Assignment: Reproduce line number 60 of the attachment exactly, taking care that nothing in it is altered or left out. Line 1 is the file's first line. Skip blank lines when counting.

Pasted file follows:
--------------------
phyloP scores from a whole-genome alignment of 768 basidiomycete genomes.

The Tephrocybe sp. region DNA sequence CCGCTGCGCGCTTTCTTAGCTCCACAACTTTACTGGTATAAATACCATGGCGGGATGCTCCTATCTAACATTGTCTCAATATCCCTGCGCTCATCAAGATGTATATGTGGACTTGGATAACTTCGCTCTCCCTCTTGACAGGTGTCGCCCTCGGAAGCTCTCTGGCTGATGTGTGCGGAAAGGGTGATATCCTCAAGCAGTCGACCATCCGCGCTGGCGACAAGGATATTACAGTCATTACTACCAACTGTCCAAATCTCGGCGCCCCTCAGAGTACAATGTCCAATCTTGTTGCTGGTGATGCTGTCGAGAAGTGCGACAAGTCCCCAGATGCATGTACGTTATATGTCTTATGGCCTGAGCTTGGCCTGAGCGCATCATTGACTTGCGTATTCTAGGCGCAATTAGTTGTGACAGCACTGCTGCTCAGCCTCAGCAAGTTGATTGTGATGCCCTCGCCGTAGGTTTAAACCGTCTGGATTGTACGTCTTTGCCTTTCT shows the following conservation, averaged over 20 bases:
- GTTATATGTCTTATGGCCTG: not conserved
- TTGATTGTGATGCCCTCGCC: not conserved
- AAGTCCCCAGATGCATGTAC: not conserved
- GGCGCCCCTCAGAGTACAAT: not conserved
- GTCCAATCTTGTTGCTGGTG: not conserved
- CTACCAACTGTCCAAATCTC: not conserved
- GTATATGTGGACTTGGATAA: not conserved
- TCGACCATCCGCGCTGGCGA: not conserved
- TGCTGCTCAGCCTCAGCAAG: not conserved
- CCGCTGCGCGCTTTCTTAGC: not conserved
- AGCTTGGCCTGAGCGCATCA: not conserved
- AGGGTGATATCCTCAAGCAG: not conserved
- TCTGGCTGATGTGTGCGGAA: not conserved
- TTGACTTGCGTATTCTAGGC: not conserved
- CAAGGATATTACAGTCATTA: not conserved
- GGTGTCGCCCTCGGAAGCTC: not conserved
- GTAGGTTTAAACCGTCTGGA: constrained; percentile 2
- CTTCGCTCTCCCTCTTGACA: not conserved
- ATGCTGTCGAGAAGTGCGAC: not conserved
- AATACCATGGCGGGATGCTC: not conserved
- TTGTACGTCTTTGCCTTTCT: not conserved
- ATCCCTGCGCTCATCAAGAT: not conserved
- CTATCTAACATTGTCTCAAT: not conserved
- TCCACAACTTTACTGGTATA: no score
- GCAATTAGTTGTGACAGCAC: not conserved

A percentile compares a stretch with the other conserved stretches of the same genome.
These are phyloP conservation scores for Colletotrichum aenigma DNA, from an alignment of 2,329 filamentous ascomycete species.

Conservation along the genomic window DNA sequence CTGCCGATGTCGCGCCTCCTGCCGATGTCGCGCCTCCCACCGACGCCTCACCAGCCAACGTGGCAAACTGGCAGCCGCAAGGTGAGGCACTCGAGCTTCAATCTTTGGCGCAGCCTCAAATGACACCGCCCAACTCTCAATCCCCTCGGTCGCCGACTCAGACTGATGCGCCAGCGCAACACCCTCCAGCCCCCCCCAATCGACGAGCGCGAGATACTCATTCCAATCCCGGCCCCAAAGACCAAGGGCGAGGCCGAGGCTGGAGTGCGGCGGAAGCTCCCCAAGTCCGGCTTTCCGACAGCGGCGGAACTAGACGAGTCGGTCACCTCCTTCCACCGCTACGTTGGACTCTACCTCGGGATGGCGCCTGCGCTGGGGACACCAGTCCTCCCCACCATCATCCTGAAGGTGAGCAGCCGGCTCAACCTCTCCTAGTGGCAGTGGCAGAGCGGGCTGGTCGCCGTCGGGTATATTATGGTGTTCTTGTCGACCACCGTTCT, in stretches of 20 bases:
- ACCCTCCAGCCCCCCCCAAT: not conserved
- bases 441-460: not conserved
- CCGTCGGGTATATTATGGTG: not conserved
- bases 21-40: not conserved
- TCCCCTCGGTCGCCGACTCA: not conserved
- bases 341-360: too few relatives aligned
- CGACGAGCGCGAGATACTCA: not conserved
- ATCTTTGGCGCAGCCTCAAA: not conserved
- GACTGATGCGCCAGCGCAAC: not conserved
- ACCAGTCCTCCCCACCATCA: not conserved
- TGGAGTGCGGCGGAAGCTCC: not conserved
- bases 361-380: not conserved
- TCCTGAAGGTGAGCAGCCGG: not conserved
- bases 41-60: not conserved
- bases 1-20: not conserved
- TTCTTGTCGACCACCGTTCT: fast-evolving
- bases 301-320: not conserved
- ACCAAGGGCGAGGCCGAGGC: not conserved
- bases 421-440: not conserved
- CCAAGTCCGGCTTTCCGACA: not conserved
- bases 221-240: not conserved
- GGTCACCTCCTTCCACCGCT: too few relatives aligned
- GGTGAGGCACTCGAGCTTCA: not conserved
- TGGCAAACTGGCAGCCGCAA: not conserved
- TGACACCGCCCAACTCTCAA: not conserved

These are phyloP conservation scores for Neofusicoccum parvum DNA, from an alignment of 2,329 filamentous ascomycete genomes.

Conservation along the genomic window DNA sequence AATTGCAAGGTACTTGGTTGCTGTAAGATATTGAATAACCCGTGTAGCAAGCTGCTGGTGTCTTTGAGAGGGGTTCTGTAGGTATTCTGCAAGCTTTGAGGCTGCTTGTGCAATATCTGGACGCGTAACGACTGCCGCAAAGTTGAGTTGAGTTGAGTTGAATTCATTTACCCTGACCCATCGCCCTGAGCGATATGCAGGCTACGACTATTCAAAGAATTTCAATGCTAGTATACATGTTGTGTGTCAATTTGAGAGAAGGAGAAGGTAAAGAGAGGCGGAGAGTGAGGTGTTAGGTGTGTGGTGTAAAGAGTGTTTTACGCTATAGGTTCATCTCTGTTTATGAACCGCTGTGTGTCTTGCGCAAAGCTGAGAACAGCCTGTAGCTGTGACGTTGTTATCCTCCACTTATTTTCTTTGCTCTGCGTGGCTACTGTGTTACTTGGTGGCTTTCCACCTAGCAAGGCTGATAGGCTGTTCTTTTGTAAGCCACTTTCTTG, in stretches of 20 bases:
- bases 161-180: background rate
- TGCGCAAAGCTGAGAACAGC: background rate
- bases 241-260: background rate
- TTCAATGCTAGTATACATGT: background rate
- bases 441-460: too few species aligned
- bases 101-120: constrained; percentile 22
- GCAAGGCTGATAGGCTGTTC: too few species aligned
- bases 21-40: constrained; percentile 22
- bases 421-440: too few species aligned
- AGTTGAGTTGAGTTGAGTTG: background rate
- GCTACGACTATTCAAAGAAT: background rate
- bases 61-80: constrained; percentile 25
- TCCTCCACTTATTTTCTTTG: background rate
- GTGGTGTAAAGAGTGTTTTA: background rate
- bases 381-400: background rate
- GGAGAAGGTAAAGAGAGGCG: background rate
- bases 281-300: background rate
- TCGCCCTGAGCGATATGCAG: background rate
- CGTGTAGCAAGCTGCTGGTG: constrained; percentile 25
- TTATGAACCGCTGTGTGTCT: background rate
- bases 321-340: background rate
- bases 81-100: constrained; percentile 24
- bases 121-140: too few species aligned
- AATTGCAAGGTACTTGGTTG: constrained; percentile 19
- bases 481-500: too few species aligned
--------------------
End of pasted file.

- bases 241-260: background rate